John Hale is an archaeologist — Louisville’s own Indiana Jones. He is Director of Liberal Studies at the University of Louisville. He teaches Archaeology of Sacred Sites and an honors travel seminar. His investigation into the geological origins of the ancient Greek Oracle of Delphi proved that ethylene, a hallucinogenic gas, rose from cracks in the earth putting the oracle (over centuries there were many oracles, always a woman) into a trance. The oracle answered the questions of those coming to the temple for advice and guidance.
What was exciting about your discovery about the Oracle of Delphi?
That there is a geological fault running under the site that results in cracks and fissures allowing ethylene gas, which smells very sweet and is a powerful intoxicant and hallucinogen, to rise through the temple floor. The women of the village who served as the oracles inhaled the vapors, putting them in a trance that enabled them to make prophecies and offer counsel.
There was an historical conviction that the vapors at the Oracle at Delphi was a myth, but it is now found to be true and backed up by science. We must take ancient accounts and testimony to heart and have more trust in those eyewitness descriptions.
What prompted your interest in archaeology?
I never wanted to be anything else. I was 3 years old and sat on the knee of my great-grandfather. He put in my hand a gray granite stone axe that he had dug up from the garden of the house that he was living in then and that I live in now. He told me the story of finding the axe, and so I came to know that things come out of the ground. My parents encouraged that interest and I ended up going to Yale and majoring in archaeology. Yale was one of the few schools at the time that had a major in archaeology. I took my doctorate at Cambridge, where I studied Viking long ships and wrote my thesis on them.
Can’t get the knack of?
Ball sports. Rowing, though, is the perfect sport for me because I want to perfect one motion 200 times, I like being yelled at by the coxswain, and getting all sweaty. I rowed for Yale and Cambridge and helped get the Louisville Rowing Club started.
Why study archaeology?
Archaeologists are specialists in physical evidence just like NCIS or CSI forensic investigators. While those investigators solve the crime, we reconstruct the human past through physical artifacts. Whether that is DNA, the pyramids and tombs of ancient civilizations, or something as preserved as the village of Pompeii.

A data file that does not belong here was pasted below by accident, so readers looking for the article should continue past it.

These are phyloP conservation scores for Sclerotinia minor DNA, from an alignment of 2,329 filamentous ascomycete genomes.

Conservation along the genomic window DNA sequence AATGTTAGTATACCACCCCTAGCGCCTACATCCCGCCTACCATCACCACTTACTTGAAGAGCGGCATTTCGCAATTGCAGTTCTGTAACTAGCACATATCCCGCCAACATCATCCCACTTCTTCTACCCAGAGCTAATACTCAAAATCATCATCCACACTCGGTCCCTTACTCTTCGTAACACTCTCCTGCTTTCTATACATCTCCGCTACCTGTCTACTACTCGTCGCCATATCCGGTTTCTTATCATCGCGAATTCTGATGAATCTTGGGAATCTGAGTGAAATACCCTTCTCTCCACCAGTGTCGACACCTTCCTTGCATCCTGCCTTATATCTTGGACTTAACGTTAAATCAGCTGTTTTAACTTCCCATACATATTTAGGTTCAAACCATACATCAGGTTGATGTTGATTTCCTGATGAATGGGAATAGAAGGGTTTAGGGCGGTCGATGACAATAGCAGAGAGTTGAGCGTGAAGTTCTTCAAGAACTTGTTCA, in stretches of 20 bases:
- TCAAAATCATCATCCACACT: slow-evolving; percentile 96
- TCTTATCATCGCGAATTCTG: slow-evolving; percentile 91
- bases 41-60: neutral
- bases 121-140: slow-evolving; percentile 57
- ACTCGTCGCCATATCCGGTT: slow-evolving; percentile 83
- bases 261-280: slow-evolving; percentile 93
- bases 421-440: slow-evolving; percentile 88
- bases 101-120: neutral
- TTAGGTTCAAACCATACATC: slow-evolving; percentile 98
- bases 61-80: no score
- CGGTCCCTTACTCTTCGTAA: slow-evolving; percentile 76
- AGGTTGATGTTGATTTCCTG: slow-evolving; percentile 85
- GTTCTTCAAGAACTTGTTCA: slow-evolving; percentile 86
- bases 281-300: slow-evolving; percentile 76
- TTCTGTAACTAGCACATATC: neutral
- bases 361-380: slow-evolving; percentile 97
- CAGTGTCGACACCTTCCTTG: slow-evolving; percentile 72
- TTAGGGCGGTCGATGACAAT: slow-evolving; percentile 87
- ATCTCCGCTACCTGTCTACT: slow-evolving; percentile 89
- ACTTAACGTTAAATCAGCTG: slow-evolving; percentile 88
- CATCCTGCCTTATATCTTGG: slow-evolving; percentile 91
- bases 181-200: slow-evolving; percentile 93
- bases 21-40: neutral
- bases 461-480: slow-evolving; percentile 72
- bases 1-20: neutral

What’s the best advice you’ve acted on?
One of my Yale professors suggested that I might consider going overseas for Ph.D. work. That opened up new horizons for me that I would not have had in America. It helped get me launched.
A skill everyone should develop?
Listening, really listening. Not just to people talking but listening to the sounds of the world around you. The sounds of nature, ambient sounds, and music. It wakes you up to elements of the environment that sight doesn’t bring. We are a very visually oriented society.
Music has been a huge part of the enjoyment of my life. I play the French horn, I sang in the junior choir at my church as a child. Music helps teach you discipline, focus, and forces you to pay attention.
What does the average American not understand about archaeology?We archaeologists are lucky. We have Indiana Jones. His image is of a cool guy, and that’s great that there is that icon out there. But unlike Indiana Jones, archaeologists don’t work alone. They work as a team with specialists from different areas or disciplines.
What local historic sites have you explored?
I worked on the Riverport Industrial Park development site, which was originally farmland. We divided the area into segments and found objects going back thousands of years and one single artifact from 10,000 years ago.
At the site, there is another now-fenced-in area that was an ancient burial ground that we preserved. Every place on the planet has a deeper identity. I feel it’s a big responsibility to those who have inherited the land to be respectful to those before us, to be mindful of the past and what people did here.
P.S. Merrily Orsini’s defining moment.
BY: LUCY M. PRITCHETT | ILLUSTRATION BY DAN KISNER